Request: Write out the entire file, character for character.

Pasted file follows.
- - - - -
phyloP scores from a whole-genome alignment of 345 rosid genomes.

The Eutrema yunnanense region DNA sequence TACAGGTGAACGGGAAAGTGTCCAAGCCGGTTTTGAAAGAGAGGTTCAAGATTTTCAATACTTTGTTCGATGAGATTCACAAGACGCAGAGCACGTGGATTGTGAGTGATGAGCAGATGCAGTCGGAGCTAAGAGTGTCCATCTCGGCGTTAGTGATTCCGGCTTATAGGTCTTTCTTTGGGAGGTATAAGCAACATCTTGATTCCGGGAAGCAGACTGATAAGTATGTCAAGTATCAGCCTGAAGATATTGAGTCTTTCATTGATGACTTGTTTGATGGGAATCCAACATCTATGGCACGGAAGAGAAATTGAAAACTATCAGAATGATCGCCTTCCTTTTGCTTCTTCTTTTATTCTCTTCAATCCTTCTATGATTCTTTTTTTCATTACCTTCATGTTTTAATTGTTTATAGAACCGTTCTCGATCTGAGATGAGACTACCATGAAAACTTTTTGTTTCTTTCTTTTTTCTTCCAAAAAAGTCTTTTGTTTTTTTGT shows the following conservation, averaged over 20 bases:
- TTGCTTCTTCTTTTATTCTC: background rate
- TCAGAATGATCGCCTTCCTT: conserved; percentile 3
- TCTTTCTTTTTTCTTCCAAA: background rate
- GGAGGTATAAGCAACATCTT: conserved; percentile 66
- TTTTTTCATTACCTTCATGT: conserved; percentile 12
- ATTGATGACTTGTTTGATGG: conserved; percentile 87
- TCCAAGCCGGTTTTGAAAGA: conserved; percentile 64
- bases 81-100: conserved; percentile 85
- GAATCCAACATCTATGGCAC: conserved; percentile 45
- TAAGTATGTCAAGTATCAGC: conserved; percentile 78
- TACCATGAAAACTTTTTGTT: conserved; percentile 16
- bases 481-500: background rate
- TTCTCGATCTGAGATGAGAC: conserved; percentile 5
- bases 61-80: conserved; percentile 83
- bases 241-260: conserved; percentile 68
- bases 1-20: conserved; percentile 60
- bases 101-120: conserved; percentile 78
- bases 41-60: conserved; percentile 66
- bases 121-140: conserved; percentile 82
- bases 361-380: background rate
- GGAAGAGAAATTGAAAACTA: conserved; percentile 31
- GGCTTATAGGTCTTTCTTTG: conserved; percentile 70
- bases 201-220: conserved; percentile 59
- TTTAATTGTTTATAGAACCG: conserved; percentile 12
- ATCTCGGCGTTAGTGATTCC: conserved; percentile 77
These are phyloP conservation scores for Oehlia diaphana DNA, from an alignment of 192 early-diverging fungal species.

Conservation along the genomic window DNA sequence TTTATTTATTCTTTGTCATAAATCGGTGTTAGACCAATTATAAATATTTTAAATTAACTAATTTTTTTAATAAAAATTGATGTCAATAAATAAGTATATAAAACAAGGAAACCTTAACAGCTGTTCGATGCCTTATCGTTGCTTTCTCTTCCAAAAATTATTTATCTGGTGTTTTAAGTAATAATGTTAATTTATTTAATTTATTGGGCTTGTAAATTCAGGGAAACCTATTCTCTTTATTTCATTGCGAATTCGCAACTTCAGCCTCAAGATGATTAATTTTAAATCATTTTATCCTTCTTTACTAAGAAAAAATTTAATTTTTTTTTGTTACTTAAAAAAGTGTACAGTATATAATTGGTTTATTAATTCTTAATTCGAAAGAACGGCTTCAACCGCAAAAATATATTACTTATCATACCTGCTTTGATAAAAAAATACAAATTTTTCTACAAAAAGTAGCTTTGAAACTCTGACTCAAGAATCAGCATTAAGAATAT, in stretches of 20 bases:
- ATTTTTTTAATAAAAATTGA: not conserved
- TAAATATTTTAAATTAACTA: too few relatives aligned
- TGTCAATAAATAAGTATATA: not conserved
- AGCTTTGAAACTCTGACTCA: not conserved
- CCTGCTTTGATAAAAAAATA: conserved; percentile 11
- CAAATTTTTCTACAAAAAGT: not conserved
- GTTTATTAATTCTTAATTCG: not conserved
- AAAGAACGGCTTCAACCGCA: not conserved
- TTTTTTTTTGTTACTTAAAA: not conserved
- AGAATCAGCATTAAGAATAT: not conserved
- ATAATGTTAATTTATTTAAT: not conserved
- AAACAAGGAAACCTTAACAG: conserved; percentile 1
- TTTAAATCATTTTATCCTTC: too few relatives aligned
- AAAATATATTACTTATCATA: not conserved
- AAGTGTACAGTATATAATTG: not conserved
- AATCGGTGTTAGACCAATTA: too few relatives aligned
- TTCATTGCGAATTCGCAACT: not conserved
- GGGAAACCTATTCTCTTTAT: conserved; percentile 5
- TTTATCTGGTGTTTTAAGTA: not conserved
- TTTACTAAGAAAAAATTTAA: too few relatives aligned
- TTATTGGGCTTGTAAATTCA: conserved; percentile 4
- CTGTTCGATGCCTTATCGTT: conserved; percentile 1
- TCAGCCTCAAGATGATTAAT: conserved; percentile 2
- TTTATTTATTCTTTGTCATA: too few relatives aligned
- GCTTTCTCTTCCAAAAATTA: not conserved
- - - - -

phyloP scores from a whole-genome alignment of 345 rosid genomes.

The Eutrema yunnanense region DNA sequence TACAGGTGAACGGGAAAGTGTCCAAGCCGGTTTTGAAAGAGAGGTTCAAGATTTTCAATACTTTGTTCGATGAGATTCACAAGACGCAGAGCACGTGGATTGTGAGTGATGAGCAGATGCAGTCGGAGCTAAGAGTGTCCATCTCGGCGTTAGTGATTCCGGCTTATAGGTCTTTCTTTGGGAGGTATAAGCAACATCTTGATTCCGGGAAGCAGACTGATAAGTATGTCAAGTATCAGCCTGAAGATATTGAGTCTTTCATTGATGACTTGTTTGATGGGAATCCAACATCTATGGCACGGAAGAGAAATTGAAAACTATCAGAATGATCGCCTTCCTTTTGCTTCTTCTTTTATTCTCTTCAATCCTTCTATGATTCTTTTTTTCATTACCTTCATGTTTTAATTGTTTATAGAACCGTTCTCGATCTGAGATGAGACTACCATGAAAACTTTTTGTTTCTTTCTTTTTTCTTCCAAAAAAGTCTTTTGTTTTTTTGT shows the following conservation, averaged over 20 bases:
- TTGCTTCTTCTTTTATTCTC: background rate
- TCAGAATGATCGCCTTCCTT: conserved; percentile 3
- TCTTTCTTTTTTCTTCCAAA: background rate
- GGAGGTATAAGCAACATCTT: conserved; percentile 66
- TTTTTTCATTACCTTCATGT: conserved; percentile 12
- ATTGATGACTTGTTTGATGG: conserved; percentile 87
- TCCAAGCCGGTTTTGAAAGA: conserved; percentile 64
- bases 81-100: conserved; percentile 85
- GAATCCAACATCTATGGCAC: conserved; percentile 45
- TAAGTATGTCAAGTATCAGC: conserved; percentile 78
- TACCATGAAAACTTTTTGTT: conserved; percentile 16
- bases 481-500: background rate
- TTCTCGATCTGAGATGAGAC: conserved; percentile 5
- bases 61-80: conserved; percentile 83
- bases 241-260: conserved; percentile 68
- bases 1-20: conserved; percentile 60
- bases 101-120: conserved; percentile 78
- bases 41-60: conserved; percentile 66
- bases 121-140: conserved; percentile 82
- bases 361-380: background rate
- GGAAGAGAAATTGAAAACTA: conserved; percentile 31
- GGCTTATAGGTCTTTCTTTG: conserved; percentile 70
- bases 201-220: conserved; percentile 59
- TTTAATTGTTTATAGAACCG: conserved; percentile 12
- ATCTCGGCGTTAGTGATTCC: conserved; percentile 77
These are phyloP conservation scores for Oehlia diaphana DNA, from an alignment of 192 early-diverging fungal species.

Conservation along the genomic window DNA sequence TTTATTTATTCTTTGTCATAAATCGGTGTTAGACCAATTATAAATATTTTAAATTAACTAATTTTTTTAATAAAAATTGATGTCAATAAATAAGTATATAAAACAAGGAAACCTTAACAGCTGTTCGATGCCTTATCGTTGCTTTCTCTTCCAAAAATTATTTATCTGGTGTTTTAAGTAATAATGTTAATTTATTTAATTTATTGGGCTTGTAAATTCAGGGAAACCTATTCTCTTTATTTCATTGCGAATTCGCAACTTCAGCCTCAAGATGATTAATTTTAAATCATTTTATCCTTCTTTACTAAGAAAAAATTTAATTTTTTTTTGTTACTTAAAAAAGTGTACAGTATATAATTGGTTTATTAATTCTTAATTCGAAAGAACGGCTTCAACCGCAAAAATATATTACTTATCATACCTGCTTTGATAAAAAAATACAAATTTTTCTACAAAAAGTAGCTTTGAAACTCTGACTCAAGAATCAGCATTAAGAATAT, in stretches of 20 bases:
- ATTTTTTTAATAAAAATTGA: not conserved
- TAAATATTTTAAATTAACTA: too few relatives aligned
- TGTCAATAAATAAGTATATA: not conserved
- AGCTTTGAAACTCTGACTCA: not conserved
- CCTGCTTTGATAAAAAAATA: conserved; percentile 11
- CAAATTTTTCTACAAAAAGT: not conserved
- GTTTATTAATTCTTAATTCG: not conserved
- AAAGAACGGCTTCAACCGCA: not conserved
- TTTTTTTTTGTTACTTAAAA: not conserved
- AGAATCAGCATTAAGAATAT: not conserved
- ATAATGTTAATTTATTTAAT: not conserved
- AAACAAGGAAACCTTAACAG: conserved; percentile 1
- TTTAAATCATTTTATCCTTC: too few relatives aligned
- AAAATATATTACTTATCATA: not conserved
- AAGTGTACAGTATATAATTG: not conserved
- AATCGGTGTTAGACCAATTA: too few relatives aligned
- TTCATTGCGAATTCGCAACT: not conserved
- GGGAAACCTATTCTCTTTAT: conserved; percentile 5
- TTTATCTGGTGTTTTAAGTA: not conserved
- TTTACTAAGAAAAAATTTAA: too few relatives aligned
- TTATTGGGCTTGTAAATTCA: conserved; percentile 4
- CTGTTCGATGCCTTATCGTT: conserved; percentile 1
- TCAGCCTCAAGATGATTAAT: conserved; percentile 2
- TTTATTTATTCTTTGTCATA: too few relatives aligned
- GCTTTCTCTTCCAAAAATTA: not conserved